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A nerve sheath is a kind of insulation which surrounds the chain-like portion of a nerve cell, or neuron, known as the axon. The function of the nerve sheath is to enhance the neuron’s ability to transmit signals along its axon. It is made from a substance called myelin, which is produced by the glial cells and is composed of fat and protein. The loss of this myelin nerve sheath, as occurs in a number of diseases including multiple sclerosis and Guillain-Barre syndrome, can delay the transmission of nerve signals, resulting in impaired movement, speech, and cognition.
Neurons consist of three main parts: the soma, the axon, and the dendrites. The soma is the neuron’s “body,” and the site at which neural signals are received. Protruding from the soma is the axon, a chain-like structure of connected “links” along which outward signals sent by the soma travel. At the end of the axon are the dendrites, branch-like channels through which a signal is at last delivered to the somas of adjacent neurons.
It is these neural signals that dictate all of the body’s movements and functions, from the conscious — raising one’s hand to wave hello — to the unconscious — digesting one’s dinner. To ensure that the body runs smoothly, each neural signal must be delivered to the relevant bodily target at an incredibly fast speed. This is where the nerve sheath comes in. It hugs the axon like a sleeve, preventing signals from escaping or losing strength as they pass along each axon link and thus ensuring their quick transmission.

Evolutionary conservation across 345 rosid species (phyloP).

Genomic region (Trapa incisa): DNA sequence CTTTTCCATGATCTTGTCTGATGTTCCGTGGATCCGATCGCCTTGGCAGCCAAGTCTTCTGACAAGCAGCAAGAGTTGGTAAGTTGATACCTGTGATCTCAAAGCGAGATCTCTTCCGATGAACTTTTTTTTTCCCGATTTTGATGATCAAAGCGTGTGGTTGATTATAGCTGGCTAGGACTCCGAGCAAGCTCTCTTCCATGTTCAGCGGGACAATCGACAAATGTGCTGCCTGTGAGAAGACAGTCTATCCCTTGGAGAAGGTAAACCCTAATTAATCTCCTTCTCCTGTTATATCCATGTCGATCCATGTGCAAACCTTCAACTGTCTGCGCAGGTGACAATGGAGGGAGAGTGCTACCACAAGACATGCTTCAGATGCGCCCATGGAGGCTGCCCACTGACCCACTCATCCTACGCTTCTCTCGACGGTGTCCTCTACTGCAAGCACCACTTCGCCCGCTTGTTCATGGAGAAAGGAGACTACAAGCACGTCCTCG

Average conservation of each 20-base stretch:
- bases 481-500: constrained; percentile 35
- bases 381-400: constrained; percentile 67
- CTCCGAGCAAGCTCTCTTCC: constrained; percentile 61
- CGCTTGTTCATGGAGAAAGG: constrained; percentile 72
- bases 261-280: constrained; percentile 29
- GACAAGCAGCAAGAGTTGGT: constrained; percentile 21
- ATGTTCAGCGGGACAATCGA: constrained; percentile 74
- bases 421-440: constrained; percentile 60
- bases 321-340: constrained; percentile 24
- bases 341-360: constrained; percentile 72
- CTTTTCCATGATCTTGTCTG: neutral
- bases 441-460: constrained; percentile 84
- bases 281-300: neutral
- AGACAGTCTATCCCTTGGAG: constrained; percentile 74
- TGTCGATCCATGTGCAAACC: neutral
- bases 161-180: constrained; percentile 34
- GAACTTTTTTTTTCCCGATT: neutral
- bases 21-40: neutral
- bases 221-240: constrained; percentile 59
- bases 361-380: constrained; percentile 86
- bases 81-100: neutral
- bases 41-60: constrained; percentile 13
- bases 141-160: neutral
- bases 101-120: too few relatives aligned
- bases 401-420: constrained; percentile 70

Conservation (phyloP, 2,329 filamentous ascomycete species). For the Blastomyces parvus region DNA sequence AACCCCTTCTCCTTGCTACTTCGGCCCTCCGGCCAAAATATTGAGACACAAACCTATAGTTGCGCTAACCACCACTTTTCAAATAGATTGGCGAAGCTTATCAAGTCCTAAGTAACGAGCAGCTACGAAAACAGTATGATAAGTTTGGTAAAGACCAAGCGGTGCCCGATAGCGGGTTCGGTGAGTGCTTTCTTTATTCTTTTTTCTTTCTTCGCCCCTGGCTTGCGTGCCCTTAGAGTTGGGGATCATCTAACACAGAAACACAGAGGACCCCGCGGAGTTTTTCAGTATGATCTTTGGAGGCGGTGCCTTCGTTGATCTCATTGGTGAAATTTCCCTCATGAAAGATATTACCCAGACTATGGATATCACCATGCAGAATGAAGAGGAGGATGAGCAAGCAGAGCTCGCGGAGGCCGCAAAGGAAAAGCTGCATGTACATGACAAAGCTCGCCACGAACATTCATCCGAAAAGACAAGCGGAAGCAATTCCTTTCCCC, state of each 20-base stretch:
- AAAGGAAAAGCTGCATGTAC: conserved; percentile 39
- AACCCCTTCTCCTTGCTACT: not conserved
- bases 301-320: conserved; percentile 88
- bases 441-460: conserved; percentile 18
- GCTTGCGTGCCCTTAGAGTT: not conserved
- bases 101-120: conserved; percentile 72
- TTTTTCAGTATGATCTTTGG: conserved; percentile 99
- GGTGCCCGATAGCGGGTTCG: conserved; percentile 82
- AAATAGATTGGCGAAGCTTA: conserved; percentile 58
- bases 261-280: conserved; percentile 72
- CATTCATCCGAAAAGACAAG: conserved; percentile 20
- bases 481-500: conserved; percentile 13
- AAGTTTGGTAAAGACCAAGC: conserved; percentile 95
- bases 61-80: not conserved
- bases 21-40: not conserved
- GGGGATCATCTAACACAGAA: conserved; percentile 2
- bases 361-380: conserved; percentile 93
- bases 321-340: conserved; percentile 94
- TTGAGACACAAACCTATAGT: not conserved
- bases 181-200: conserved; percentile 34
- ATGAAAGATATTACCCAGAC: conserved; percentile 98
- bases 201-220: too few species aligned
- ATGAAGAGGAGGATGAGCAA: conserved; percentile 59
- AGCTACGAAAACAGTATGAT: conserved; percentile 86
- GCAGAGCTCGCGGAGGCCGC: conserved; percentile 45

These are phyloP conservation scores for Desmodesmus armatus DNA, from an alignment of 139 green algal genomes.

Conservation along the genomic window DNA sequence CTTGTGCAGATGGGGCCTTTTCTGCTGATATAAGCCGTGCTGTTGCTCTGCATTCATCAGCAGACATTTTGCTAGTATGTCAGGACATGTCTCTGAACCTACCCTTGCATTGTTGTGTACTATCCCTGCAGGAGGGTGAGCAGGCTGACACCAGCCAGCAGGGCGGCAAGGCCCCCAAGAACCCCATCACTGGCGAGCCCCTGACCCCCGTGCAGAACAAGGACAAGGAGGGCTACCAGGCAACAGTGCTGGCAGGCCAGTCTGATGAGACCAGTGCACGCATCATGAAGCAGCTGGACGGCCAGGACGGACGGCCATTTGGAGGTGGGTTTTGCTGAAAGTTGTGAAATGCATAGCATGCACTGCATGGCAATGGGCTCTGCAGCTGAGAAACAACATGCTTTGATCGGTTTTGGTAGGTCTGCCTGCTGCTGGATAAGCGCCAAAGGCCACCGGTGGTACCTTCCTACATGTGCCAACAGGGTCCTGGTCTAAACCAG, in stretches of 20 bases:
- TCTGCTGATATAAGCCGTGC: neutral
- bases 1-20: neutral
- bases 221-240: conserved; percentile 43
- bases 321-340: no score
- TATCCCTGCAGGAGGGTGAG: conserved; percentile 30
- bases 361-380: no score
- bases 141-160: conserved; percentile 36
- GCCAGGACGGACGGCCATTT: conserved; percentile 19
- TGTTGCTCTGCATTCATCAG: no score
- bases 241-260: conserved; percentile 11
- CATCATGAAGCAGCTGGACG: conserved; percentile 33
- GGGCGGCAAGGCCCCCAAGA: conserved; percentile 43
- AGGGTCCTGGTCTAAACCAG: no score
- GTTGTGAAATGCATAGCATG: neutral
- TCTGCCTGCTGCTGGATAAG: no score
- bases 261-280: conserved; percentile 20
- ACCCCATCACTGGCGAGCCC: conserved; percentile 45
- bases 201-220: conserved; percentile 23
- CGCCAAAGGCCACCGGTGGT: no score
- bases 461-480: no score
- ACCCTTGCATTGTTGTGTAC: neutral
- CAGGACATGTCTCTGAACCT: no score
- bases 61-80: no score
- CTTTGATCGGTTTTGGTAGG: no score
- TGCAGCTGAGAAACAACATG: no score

The myelin from which the nerve sheath is formed consists primarily of fat, although it also contains some protein. Myelin is manufactured by structures known as glial cells, which support the formation and function of the neurons. It is the pale color of the myelin that gives certain organs, such as the inner brain, their ashen hue.
Certain autoimmune and genetically inherited diseases, such as multiple sclerosis and Guillain-Barre syndrome, are marked by the destruction of the nerve sheath. Once the sheath has been damaged or destroyed, the neuron’s ability to efficiently transmit signals weakens significantly. Consequently, sufferers of these diseases often experience symptoms such as impaired movement, speech, and cognition. Unfortunately, the body is not capable of naturally replacing damaged myelin. As of 2010, medical researchers are working to establish a method for myelin replacement so that diseases affecting the nerve sheath can be effectively treated.